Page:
We think Little Venice is one of London's best kept secret waterways. The area is also a popular neighbourhood for London short lets and lies just north of Paddington. This picturesque pool of water where the Grand Union and Regent’s Canals meet, is also home to a number of waterside cafes, pubs and eateries. From here you can take a boat trip or follow the tow path on foot and see how the winding waterway snakes its way through the heart of the city.
You can head downstream past the charming regency streets of Madia Vale and on to Regent’s Park and Camden beyond, or follow this peaceful corridor upstream to the west and enjoy the tranquility of the waterways that feel like a million miles from the hubbub of the roads and streets nearby.
You can either walk or take a boat up the canal, with several operators offering guided boat or walking tours. Two of the better boat operators are the London Waterbus Company and Jason's Canal Trip. The walk up the entire canal is eight and a half miles, but a good appetizer is to walk the two miles from Little Venice to Camden Lock, which should take you about an hour.
Beginning at Little Venice, the canal wends its way past the striking aviary of London Zoo (designed by Lord Snowden) and the outskirts of Regent's Park, before ending in the bohemian area of Camden Lock, known for its street markets and hippy chic.
On the way, look out for Macclesfield Bridge, more commonly called "Blow up Bridge". In 1874 a barge carrying gun-powder exploded as it passed under the bridge, destroying the structure and killing three crewmen. The bridge was reconstructed, but the imposing Doric columns were put back the wrong way around. At Lisson Grove, there is an interesting mooring site for houseboats, which will give you a chance to study the traditional iron-bottomed narrow boats used for transport in the old days. Some of these have been restored and display traditional crafts and decorations.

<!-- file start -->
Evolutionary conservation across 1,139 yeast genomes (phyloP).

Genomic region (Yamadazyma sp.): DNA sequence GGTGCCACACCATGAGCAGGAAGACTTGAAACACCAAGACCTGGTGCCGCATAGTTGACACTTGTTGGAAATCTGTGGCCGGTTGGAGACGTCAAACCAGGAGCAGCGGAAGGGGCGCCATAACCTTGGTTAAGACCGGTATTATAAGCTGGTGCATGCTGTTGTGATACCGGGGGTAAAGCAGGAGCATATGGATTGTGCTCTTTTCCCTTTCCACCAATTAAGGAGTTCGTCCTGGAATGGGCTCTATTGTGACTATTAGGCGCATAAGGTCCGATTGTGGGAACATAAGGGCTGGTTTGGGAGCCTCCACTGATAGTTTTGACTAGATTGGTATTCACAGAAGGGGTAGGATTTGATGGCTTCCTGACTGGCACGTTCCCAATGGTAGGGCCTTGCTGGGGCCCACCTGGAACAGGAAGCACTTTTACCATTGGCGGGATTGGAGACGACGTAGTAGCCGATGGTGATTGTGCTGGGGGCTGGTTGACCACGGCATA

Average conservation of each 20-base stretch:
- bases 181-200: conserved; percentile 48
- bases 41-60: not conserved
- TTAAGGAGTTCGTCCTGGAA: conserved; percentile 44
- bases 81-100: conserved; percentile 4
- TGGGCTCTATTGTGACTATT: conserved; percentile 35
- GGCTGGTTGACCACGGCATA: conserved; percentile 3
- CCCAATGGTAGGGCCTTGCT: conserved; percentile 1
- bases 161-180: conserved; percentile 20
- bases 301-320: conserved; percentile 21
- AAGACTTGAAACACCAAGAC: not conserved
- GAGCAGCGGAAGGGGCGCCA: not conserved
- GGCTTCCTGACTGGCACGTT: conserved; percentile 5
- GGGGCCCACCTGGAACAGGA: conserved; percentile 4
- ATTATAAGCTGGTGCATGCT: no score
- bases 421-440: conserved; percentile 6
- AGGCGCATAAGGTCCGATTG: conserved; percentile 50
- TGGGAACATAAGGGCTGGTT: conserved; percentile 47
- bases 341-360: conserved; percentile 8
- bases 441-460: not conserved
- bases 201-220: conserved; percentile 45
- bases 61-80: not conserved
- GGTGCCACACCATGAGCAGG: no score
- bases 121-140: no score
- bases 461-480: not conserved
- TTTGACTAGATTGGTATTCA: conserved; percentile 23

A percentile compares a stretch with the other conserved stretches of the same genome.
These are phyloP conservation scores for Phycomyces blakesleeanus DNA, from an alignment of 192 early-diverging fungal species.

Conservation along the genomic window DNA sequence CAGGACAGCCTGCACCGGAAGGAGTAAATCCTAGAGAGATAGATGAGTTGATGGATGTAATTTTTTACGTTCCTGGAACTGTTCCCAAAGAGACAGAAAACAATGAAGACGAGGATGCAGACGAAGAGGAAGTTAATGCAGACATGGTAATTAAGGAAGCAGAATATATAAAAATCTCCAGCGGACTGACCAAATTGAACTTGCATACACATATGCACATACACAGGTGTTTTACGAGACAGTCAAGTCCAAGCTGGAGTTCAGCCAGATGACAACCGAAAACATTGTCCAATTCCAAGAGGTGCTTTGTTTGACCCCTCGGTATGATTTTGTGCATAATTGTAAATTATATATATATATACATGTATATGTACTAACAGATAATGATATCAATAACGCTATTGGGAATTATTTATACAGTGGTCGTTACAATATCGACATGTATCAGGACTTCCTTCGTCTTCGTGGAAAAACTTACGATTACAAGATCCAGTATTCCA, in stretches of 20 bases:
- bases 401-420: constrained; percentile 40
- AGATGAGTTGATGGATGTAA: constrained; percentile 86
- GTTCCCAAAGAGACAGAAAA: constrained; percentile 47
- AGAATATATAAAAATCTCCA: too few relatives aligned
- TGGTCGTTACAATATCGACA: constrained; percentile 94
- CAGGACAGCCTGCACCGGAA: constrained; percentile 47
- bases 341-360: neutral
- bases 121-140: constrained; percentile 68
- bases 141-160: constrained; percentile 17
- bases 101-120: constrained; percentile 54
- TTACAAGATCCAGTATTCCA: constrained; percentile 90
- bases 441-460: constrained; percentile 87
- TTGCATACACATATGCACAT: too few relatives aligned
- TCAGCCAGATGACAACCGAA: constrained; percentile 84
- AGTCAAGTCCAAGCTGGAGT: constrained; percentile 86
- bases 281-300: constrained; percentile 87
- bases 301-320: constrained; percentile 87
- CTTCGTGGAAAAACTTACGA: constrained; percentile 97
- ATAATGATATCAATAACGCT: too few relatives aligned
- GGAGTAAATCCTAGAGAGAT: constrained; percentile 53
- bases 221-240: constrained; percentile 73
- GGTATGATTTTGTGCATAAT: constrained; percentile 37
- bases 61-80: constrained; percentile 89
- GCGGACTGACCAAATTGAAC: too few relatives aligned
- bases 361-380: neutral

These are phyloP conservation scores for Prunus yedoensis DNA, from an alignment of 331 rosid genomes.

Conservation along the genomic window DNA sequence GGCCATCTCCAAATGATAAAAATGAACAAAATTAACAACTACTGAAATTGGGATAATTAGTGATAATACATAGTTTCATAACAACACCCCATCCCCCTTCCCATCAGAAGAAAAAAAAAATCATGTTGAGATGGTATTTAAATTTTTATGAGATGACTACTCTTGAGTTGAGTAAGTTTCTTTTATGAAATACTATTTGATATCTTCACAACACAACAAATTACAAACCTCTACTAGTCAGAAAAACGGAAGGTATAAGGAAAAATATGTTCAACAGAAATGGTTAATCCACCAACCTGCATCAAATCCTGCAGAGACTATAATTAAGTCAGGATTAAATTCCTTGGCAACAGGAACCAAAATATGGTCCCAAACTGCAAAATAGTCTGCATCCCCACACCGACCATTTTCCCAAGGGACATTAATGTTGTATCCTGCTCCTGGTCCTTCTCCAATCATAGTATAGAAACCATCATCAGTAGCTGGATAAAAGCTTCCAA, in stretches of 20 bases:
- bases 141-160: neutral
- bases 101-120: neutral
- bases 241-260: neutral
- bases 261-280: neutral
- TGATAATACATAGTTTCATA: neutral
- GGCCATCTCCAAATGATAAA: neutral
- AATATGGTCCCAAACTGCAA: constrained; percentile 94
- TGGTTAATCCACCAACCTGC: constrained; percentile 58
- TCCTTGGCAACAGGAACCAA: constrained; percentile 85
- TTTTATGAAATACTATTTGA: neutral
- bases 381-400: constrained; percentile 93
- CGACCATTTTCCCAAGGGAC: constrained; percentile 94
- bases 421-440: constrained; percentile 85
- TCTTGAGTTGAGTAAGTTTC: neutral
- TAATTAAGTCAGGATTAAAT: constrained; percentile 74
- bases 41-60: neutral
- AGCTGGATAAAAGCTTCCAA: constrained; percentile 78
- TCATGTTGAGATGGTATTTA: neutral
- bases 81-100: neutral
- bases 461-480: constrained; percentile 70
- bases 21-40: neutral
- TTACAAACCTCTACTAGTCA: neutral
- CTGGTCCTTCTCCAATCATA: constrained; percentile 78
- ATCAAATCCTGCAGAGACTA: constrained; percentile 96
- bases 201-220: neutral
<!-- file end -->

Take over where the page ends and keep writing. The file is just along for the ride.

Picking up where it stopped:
If you have children, they may enjoy visiting the Puppet Theatre Barge at Little Venice, which stages traditional puppet shows on board a houseboat. Or if you can't get enough of the canals, visit the London Canal Museum. Here you can see inside a narrow boat cabin, learn about the history of London's canals, and find out more about the people who lived and worked on the waterways.
You can also see a huge Victorian ice well used to store ice imported from Norway and transported up the canal. The museum is housed in a former ice warehouse built in 1862 for Carlo Gatti, the famous ice cream maker.
Nearest underground station: Warwick Avenue
If you're visiting soon and would like to stay nearby to Little Venice, take a look at our range of serviced apartments in the Bayswater, Paddington and Notting Hill area.
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